It was approaching the turn of the millennium. Brandy and Monica debated whose boy was whose on the radio, Will Smith was getting jiggy with it, and Nokia had just overtaken Motorola with the best-selling mobile device – the 5110, a state-of-the-art phone that came with an 84-by-84 pixel monochrome screen and could be had in different color casing.
Here in Brick, likewise, technology forged ahead. That year, the township council struck a deal with Omnipoint, which after a heap of mergers became known as today’s T-Mobile, to build a co-located cellular communications tower at town hall. Being co-located meant that while the tower was owned by one company, any provider could place their own antenna arrays on the tower and pay a lease fee to the owner. Brick received $1,200 per month for the use of its land, a 4 percent increase in rent per year, and the 40 percent of whatever profits the tower brought in from other providers subletting space.
Fast forward to 2023. Apps have largely replaced terrestrial radio stations playing the hits, and Apple and Samsung do battle to one-up each other in phone technology. Also, by the way, the long-term lease on the tower is finally up.
With the impending end of the lease, the township council on Tuesday night authorized the solicitation of bids for the tower to either remain as it is, or be replaced. The structure itself is physically owned by what is now T-Mobile, so there is a chance it would have to be removed if another company submits the most attractive bid. T-Mobile could end up becoming the winning bidder, or a new owner could privately negotiate an equipment sale with them.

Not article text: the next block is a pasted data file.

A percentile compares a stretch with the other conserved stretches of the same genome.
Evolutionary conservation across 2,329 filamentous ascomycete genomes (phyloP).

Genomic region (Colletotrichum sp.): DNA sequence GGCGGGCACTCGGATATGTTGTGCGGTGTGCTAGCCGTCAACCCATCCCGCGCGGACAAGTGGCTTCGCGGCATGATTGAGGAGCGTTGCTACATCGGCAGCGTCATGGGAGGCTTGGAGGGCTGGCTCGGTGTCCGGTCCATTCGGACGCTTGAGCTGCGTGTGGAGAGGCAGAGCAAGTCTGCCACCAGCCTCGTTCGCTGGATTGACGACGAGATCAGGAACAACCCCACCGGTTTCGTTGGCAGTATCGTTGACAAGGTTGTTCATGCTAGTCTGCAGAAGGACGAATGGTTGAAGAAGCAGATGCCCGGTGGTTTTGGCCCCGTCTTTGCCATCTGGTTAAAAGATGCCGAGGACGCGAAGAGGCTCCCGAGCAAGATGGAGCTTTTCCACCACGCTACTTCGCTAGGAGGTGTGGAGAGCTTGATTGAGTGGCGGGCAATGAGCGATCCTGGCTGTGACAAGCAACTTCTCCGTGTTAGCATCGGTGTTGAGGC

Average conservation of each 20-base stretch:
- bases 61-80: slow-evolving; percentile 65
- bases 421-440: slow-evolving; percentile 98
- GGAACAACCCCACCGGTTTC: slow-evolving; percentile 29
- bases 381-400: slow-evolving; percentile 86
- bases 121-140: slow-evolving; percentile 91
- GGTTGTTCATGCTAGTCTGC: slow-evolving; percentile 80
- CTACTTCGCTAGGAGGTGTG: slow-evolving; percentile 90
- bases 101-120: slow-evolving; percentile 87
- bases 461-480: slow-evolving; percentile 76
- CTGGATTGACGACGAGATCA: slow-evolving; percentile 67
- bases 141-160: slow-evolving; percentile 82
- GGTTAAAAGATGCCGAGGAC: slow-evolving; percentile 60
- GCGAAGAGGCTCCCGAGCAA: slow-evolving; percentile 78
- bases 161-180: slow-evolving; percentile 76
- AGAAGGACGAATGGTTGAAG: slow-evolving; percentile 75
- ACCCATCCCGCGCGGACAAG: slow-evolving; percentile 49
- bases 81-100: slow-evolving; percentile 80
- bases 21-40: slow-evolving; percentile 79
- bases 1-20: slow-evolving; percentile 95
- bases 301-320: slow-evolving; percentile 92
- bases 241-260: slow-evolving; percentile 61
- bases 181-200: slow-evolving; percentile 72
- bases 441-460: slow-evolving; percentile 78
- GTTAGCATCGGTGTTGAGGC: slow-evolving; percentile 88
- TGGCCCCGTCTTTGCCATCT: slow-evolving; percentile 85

Regardless of how things turn out, Brick will begin receiving market-price rent for its space at town hall. Officials said Tuesday night that the tower’s current lease expires July 16, 2023.
Currently, Verizon Wireless and T-Mobile occupy space on the tower, and in Dec. 2022 the township authorized a third provider – the up-and-coming Dish Network Wireless – to occupy space on the tower and in a ground station. At the time, Councilman Derrick T. Ambrosino said the township removes a storage shed from the rear property area, squared off the plot, and provided a fenced-in area which increased the available ground-rental space.
The township maintains its own emergency communications tower adjacent to the commercial tower.
“By fencing off the area, we now provide a private, secure area for ground rental equipment for the rental users, separate from our equipment,” Ambrosino said.
Bid specifications will be prepared by FSD Enterprises, a communications consulting firm based in Red Bank, which will then be advertised publicly.